Facebook Statuses, Perceptions, and Responsiblity

Last year I met Mark.

Mark and I hit it off great.  He just started teaching high school and I did that for a couple years, so we traded war stories.  For a whole afternoon we shared tales and complained about the ridiculousness that can be public education.

Later in the week I got a Facebook friend request from him and accepted it.  Why wouldn’t I?

Then I learned that for him Facebook was an outlet where he poured out his utter contempt of all things religious and conservative.  Every sardonic post was heavy with disdain for those ignorant morons who did not share his view.  They hate science.  They hate gays.  They hate reason.  They hate women.  They hate…they hate…they hate.  With as much bile, sarcasm and mockery that one could muster he decried the “hate” of those who differed with him.

I didn’t mind.  I have no problem with people who have strong opinions that differ from mine.  Even when they hatefully accuse those who share my views as ignorant, stupid, and…um…hateful.

But then I realized something.  After a few months, whenever I thought of Mark I didn’t think of that guy that had a great conversation with me.  I thought solely of his Facebook rants.  Facebook, and the way he used it, were altering my perception.  I began to have this image of a hate-filled, belligerent Mark.  Filled with rage and mockery.  Why would I want to ever be friends with a guy like that?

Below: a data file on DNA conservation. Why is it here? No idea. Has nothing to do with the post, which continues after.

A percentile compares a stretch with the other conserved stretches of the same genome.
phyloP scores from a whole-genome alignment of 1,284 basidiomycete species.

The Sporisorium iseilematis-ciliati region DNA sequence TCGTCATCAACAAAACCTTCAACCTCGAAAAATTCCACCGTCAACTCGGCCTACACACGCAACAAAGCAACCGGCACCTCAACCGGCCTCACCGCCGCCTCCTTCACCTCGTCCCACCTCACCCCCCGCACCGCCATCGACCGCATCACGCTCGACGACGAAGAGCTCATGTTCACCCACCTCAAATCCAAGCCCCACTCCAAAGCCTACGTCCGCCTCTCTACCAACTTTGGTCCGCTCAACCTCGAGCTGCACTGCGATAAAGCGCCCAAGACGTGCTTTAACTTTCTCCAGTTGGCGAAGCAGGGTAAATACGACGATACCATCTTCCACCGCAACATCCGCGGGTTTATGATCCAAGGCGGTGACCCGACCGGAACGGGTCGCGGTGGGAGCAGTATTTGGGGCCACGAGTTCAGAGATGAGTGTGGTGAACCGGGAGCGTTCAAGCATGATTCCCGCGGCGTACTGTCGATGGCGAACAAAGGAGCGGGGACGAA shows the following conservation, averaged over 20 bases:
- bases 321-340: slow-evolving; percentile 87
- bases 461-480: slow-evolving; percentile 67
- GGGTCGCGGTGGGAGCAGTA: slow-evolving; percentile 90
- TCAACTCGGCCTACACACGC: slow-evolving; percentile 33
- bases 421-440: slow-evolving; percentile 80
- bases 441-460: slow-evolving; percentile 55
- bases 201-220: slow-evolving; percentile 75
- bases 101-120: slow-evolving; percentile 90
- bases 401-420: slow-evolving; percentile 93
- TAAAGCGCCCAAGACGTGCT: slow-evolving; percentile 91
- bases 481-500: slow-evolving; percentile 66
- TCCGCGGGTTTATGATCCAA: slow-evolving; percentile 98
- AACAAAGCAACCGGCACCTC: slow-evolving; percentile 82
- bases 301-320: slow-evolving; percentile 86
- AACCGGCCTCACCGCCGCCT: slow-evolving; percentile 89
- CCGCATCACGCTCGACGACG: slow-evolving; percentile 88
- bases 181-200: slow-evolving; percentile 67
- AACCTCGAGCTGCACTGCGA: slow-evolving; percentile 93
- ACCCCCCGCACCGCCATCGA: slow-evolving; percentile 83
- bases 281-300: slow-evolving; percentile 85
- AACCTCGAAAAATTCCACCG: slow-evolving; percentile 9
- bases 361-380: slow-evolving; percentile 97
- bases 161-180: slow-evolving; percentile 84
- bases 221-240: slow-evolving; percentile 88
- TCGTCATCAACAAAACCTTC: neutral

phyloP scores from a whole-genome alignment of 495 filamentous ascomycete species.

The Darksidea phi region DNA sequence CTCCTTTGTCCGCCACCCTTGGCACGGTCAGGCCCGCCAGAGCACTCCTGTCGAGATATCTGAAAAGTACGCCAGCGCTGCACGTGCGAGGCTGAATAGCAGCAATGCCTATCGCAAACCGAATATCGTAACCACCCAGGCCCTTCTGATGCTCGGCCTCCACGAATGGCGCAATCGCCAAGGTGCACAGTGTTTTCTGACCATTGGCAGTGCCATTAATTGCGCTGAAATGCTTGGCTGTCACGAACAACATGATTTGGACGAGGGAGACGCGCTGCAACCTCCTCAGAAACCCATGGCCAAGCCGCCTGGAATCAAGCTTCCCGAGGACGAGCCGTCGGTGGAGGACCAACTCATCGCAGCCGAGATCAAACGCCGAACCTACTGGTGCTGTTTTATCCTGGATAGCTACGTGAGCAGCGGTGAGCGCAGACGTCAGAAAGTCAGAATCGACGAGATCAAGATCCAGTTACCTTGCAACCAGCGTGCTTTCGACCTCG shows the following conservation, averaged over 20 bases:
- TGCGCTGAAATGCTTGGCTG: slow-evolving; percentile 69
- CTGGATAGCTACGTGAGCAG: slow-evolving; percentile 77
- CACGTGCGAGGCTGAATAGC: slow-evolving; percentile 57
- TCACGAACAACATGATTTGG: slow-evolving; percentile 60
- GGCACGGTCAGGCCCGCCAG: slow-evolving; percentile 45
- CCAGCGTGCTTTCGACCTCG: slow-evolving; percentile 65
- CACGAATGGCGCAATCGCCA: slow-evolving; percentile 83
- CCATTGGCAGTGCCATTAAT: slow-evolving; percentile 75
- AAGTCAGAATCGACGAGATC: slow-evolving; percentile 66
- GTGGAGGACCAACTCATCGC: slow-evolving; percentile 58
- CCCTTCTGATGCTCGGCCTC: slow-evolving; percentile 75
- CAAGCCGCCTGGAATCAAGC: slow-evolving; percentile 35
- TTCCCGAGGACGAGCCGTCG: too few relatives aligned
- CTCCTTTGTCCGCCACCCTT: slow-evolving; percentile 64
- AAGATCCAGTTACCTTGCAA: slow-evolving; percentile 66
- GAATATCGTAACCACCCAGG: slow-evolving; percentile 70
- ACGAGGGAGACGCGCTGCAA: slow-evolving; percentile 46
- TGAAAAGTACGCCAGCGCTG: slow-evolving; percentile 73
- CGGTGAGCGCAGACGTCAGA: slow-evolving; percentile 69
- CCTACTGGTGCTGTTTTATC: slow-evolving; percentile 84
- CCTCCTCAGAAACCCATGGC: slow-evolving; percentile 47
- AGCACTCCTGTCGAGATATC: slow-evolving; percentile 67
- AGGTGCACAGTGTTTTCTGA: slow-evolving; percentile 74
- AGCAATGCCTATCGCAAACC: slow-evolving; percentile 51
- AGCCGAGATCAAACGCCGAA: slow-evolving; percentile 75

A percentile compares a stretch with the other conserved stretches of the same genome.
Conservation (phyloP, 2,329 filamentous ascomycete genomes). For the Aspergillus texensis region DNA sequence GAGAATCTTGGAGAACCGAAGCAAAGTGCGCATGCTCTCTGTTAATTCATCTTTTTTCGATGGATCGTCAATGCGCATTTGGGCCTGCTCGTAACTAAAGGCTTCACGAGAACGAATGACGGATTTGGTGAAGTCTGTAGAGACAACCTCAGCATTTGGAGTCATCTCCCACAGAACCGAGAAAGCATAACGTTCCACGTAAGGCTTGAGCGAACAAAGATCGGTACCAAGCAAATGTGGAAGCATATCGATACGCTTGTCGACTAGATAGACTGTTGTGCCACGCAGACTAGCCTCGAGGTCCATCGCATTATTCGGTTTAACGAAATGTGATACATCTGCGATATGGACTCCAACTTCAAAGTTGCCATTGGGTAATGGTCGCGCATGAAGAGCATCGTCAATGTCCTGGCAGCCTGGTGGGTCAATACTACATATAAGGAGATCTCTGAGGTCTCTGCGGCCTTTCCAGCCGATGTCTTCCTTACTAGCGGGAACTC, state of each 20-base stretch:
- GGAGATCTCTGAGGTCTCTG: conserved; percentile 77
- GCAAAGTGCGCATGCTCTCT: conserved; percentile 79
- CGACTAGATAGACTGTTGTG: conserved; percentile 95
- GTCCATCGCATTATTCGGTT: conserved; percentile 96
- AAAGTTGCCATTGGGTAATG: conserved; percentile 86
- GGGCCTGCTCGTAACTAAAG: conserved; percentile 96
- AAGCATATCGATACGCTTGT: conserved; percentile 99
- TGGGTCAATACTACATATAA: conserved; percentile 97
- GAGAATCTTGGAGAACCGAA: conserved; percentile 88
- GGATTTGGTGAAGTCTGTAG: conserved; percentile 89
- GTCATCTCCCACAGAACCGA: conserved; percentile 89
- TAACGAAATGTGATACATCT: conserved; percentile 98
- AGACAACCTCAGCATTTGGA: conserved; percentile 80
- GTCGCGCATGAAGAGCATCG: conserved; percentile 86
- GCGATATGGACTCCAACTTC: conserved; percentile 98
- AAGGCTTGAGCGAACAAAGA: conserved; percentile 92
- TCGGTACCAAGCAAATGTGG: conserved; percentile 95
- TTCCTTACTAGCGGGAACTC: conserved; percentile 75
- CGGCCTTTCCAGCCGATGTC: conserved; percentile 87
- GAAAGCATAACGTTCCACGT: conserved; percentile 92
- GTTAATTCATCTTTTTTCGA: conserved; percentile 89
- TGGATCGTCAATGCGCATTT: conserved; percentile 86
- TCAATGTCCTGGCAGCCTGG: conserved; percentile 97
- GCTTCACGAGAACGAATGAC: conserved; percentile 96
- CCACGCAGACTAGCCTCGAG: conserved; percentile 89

Even though he may feel this strongly about certain issues, they do not encapsulate his personality.  Yes, they are part of him…and I disagree with him on these issues profoundly.  But Facebook was reducing him to a characture of himself.

So I hid his updates.

I have to date, hidden a few people for the same reason.  Not because I disagree with them, but because I realized Facebook statuses were replacing their personalities as mental icons.  And that’s not really the way they are.

I’m learning that social media not only requires wisdom in representing yourself accurately, but also in what you read.  Our perceptions are easily skewed.




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About Keith

Christian, Conservative, Husband, Father, Writer.

2 responses to “Facebook Statuses, Perceptions, and Responsiblity”

  1. Old Jules says :

    Excellent perceptions, post, reflections. All worthy of self-examination by readers, including me. Grateful you posted it. Gracias, Jules

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